Ireland's Taoiseach Leo Varadkar speaks to the media following private talks with Britain's Prime Minister Boris Johnson, at Liverpool Airport, England, Thursday, Oct. 10, 2019. The leaders of Britain and Ireland said they spotted a

LONDON (AP) — The leaders of Britain and Ireland said Thursday they had spotted a "pathway" to an elusive Brexit deal, keeping hopes of a breakthrough alive just three weeks before the U.K.'s deadline to leave the European Union.

British Prime Minister Boris Johnson and Irish leader Leo Varadkar provided a status update on the issue after a private lunch meeting in northwest England that lasted for several hours.

"Both continue to believe that a deal is in everybody's interest," they said in a joint statement. "They agreed that they could see a pathway to a possible deal."

Britain is due to leave the 28-nation bloc on Oct. 31, and attempts to find a deal have foundered over plans for the border between EU member Ireland and the U.K.'s Northern Ireland.

The currently all-but-invisible border underpins both the regional economy and Northern Ireland's peace process.

Under a U.K. proposal, there would have to be customs checks on some goods, though not on the border itself. The EU says any customs checks are unacceptable.

There was little of substance in Varadkar and Johnson's statement indicating a breakthrough or whether the "pathway" was near or far off.

The two agreed to "reflect" further on their discussions, which concentrated on the challenges of customs and consent. They also agreed to keep talking.

After the meeting, Varadkar sounded more positive than he has in recent weeks.

"I think it is possible for us to come to an agreement, to have a treaty to allow the U.K. to leave the EU in an orderly fashion, and to have that done by the end of October," he said. But he warned things could still go wrong, and added: "In terms of how long it will take, I can't predict that with any certainty."

In recent days, Britain and the EU have traded bad-tempered barbs about who is responsible for the deadlock in talks.

After Johnson's Downing Street office claimed EU intransigence had made it "essentially impossible" for the U.K. to leave with a deal, European Commission President Donald Tusk warned against playing a "stupid blame game."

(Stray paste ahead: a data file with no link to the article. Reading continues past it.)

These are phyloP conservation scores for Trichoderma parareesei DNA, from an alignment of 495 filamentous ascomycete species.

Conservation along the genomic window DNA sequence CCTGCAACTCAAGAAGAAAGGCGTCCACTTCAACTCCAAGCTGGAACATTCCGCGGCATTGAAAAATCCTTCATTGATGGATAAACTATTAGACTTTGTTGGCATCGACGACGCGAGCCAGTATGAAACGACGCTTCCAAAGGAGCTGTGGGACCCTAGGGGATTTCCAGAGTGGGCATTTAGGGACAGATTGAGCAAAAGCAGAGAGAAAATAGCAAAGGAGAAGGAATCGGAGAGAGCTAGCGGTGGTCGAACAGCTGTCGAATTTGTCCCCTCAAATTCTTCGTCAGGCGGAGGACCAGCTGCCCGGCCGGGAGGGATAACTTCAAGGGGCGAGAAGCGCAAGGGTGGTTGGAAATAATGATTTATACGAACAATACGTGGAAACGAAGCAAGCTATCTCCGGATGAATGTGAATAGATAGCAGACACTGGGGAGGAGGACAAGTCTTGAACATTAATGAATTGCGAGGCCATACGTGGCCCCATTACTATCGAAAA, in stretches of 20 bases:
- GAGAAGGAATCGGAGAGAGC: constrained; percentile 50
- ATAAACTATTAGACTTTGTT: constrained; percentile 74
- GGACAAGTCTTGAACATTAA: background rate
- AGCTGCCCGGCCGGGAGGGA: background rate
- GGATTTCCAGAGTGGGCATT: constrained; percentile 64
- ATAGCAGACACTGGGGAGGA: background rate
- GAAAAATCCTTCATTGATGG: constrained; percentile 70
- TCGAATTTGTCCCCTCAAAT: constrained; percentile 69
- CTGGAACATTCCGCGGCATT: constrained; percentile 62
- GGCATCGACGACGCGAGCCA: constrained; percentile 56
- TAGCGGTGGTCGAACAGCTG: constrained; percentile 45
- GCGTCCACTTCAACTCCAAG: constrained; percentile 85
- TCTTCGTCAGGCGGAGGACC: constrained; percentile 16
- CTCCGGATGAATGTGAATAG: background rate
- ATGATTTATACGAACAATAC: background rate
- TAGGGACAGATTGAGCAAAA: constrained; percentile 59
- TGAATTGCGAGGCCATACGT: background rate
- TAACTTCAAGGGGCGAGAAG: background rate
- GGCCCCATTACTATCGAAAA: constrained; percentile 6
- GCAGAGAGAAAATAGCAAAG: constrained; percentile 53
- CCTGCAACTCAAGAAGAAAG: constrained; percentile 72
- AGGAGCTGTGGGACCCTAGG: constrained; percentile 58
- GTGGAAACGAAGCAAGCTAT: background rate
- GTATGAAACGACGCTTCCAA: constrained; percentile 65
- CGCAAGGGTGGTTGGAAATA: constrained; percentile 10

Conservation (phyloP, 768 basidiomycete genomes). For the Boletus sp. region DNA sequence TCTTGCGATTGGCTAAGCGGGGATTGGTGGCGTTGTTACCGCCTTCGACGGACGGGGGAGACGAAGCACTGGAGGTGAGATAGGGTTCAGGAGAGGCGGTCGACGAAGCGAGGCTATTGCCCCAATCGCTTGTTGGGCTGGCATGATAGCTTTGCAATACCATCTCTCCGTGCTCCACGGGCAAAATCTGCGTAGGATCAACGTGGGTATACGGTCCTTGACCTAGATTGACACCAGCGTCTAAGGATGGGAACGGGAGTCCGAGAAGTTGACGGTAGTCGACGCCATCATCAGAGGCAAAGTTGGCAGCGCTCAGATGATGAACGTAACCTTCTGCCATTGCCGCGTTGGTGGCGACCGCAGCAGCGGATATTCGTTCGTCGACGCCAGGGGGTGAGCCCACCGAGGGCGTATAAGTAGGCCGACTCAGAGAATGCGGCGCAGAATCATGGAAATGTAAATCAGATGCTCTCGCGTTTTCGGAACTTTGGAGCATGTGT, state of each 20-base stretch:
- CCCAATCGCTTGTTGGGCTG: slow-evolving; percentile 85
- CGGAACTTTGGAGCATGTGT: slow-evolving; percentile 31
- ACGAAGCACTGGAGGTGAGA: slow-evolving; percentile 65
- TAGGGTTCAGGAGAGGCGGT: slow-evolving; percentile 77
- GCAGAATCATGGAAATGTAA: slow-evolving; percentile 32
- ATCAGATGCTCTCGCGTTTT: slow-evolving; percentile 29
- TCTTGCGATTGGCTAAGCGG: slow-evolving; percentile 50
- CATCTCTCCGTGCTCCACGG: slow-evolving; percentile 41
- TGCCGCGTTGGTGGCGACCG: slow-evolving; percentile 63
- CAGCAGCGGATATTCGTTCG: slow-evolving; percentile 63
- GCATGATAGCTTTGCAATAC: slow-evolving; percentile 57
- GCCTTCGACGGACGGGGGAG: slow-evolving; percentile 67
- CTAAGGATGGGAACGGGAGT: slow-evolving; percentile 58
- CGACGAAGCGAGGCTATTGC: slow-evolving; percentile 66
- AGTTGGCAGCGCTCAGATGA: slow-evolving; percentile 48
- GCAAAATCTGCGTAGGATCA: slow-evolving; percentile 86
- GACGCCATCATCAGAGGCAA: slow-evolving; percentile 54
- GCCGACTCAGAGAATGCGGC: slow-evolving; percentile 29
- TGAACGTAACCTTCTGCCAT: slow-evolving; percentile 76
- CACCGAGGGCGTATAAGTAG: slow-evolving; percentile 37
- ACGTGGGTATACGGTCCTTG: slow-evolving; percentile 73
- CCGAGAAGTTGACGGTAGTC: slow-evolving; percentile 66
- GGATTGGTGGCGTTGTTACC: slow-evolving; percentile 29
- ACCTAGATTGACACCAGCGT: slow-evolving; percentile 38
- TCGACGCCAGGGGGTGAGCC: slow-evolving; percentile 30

Varadkar and other EU leaders say Johnson, who took office in July, has repudiated the withdrawal agreement made with the bloc by his predecessor, Theresa May. That deal was rejected three times by Britain's Parliament, largely because of lawmakers' opposition to provisions to ensure an open Irish border.

Johnson insists the U.K. will leave the U.K. on Oct. 31, with or without a divorce deal.

However, many members of Britain's Parliament are determined to prevent a no-deal Brexit, which economists say would plunge the U.K. economy into recession. Last month, they passed a law requiring the government to ask the EU for a delay if no divorce deal has been agreed by Oct. 19 — the day after a key summit of EU leaders in Brussels.

Johnson says he won't delay Brexit past Oct. 31 — but also will obey the law. It's unclear how the two statements can be reconciled.

Parliament is expected to hold a rare Saturday sitting on Oct. 19 as lawmakers grapple with what to do next.

___

Danica Kirka in London contributed.

___

Follow AP's full coverage of Brexit and British politics at https://www.apnews.com/Brexit

Britain's Prime Minister Boris Johnson looks up from the doorstep of 10 Downing Street in London, Thursday, Oct. 10, 2019. Johnson was meeting mental health campaigners, whose badge he wears and later Thursday he is scheduled to meet with Irish Prime Minister Leo Varadkar for talks on Brexit. (AP Photo/Alastair Grant)
European Union flags flap in the wind at EU headquarters in Brussels, Wednesday, Oct. 9, 2019. Irish Prime Minister Leo Varadkar said that big gaps remain between Britain and the European Union as they try to secure a Brexit deal by next week.(AP Photo/Virginia Mayo)
A construction worker stands in front of a door with the EU stars at EU headquarters in Brussels, Wednesday, Oct. 9, 2019. Irish Prime Minister Leo Varadkar said that big gaps remain between Britain and the European Union as they try to secure a Brexit deal by next week.(AP Photo/Virginia Mayo)
Britain's Prime Minister Boris Johnson waves to the media from the doorstep of 10 Downing Street in London, Thursday, Oct. 10, 2019, ahead of meeting mental health campaigners. (AP Photo/Alastair Grant)
Ireland's Taoiseach Leo Varadkar speaks to the media following private talks with Britain's Prime Minister Boris Johnson, at Liverpool Airport, England, Thursday, Oct. 10, 2019. The leaders of Britain and Ireland said they spotted a
A police officer talks to anti-Brexit protesters outside the entrance to Thornton Manor, in The Wirral, England, Thursday Oct. 10, 2019. Britain's Prime Minister Boris Johnson and Irish couterpart Leo Varadkar are meeting at Thornton Manor Thursday in a bid to break the Brexit deadlock. (Danny Lawson/PA via AP)
Britain's Prime Minister Boris Johnson looks up from the doorstep of 10 Downing Street in London, Thursday, Oct. 10, 2019. Johnson was meeting mental health campaigners, whose badge he wears and later Thursday he is scheduled to meet with Irish Prime Minister Leo Varadkar for talks on Brexit. (AP Photo/Alastair Grant)